I need help

I read Ivanhoe and I like it very nuch....but I have a question that my teacher asked to me: Discuss Ivanhoe.Focus on the plot lines -how they interconnect? I don't understand how should I answer?:flare: please help....


Favourite Ivanhoe character?

http://www.postcard-gallery.fsnet.co.uk/pix/nister/15.jpg I always liked Rebecca and I never saw what Ivanhoe saw in boring old Rowena...


Ivanhoe

I agree with other members that Ivanhoe is not the most rivetting read, however, it was the first true "Historical" novel, and established the genre as we know it today. Can I just clarify one thing, the basic mistake made by modern readers is to refer to the hero as "Ivanhoe", his title and name was "Sir Wilfred of Ivanhoe" which could be shortened to "Sir Wilfred", but NEVER to "Sir Ivanhoe"! In the 1952 film, everyone, including his father, refers to him as "Ivanhoe" this is typical Holywood history, it would be equivelant to the father of Bill Smith calling him "Smith"!


Greatest Book ever

I love this book more then any book I've read (besides the bible). Sir Walter Scott is the wisest book writer that I've ever known(besides God). The plot was awsome. I never thought that the BK (Black Knight) was Richard the BK (Big King). I really liked Wamba, I even wrote an essay about Wamba called "Not only a Jester: A Wamba Story. Every body thought he was just a stupid Jester and they didnt know that behind the jokes there was a brave and wise hero. If someone made a play about Ivanhoe that would be cool. This is the Greatest book ever.


No Subject

This book is total great. What is unique about this books is that Sir Ivanhoe combines alliance with Robin Hood (originally Sir Robert of Locksley) to fight against Prince John and free King Richard the Lion-Hearted from Tirol. They were helped by Isaac of York, Girth, Wamba and other allies of their sides. Besides, Ivanhoe's romance with Lady Rowena is one of the interesting parts of the whole storyline. The English used by Sir Walter Scott is so strong until that encouraged me more to read the book. This book enhanced more of my learning skills in English practical grammar. Another advantage for me is that I get to know more about the Ancient History of Great Britain. Everyone believed that King Richard was a great ruler. For me, I would support the release of King Richard and when getting to know with Ivanhoe and Robin, imagining I'd love to be their friend and ally.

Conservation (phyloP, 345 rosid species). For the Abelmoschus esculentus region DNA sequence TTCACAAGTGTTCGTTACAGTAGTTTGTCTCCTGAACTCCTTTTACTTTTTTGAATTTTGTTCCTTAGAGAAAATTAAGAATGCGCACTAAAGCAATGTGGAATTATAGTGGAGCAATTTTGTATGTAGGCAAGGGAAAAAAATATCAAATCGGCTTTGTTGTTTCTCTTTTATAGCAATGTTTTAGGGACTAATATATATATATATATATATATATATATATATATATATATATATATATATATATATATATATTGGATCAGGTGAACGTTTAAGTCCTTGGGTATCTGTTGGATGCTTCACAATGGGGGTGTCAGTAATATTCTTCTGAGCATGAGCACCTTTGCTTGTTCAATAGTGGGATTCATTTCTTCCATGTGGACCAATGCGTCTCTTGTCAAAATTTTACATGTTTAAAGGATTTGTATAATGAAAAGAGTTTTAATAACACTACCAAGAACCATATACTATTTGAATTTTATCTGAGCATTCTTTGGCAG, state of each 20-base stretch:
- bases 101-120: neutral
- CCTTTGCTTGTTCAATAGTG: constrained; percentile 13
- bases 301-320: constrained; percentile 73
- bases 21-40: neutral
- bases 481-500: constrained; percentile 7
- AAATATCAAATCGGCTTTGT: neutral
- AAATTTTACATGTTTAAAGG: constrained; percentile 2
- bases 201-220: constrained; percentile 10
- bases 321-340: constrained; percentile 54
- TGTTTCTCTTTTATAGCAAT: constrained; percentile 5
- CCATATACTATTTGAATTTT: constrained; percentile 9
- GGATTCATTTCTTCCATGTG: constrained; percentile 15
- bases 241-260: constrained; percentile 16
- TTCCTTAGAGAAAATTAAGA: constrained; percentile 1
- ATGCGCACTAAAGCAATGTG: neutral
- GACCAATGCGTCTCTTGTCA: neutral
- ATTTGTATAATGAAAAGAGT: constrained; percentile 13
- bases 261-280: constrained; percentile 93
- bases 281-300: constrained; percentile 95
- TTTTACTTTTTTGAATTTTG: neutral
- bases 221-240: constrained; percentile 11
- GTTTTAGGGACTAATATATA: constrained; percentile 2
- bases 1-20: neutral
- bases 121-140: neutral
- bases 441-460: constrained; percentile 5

I love this book

This book was just a blast to read, trying to guess the twisting turns and finding out the true turn made this book exciting. I can't see why anyone would find this a dry and dull work. It made quick work of my reluctance to read it at first. It does have some pretty anti-semetic lines but it just adds to the plight of the romance. Ivanhoe has made me somewhat obsessive over the classics and the romantics. So Enjoy, even though if it's an assignment bear with it you may be suprised.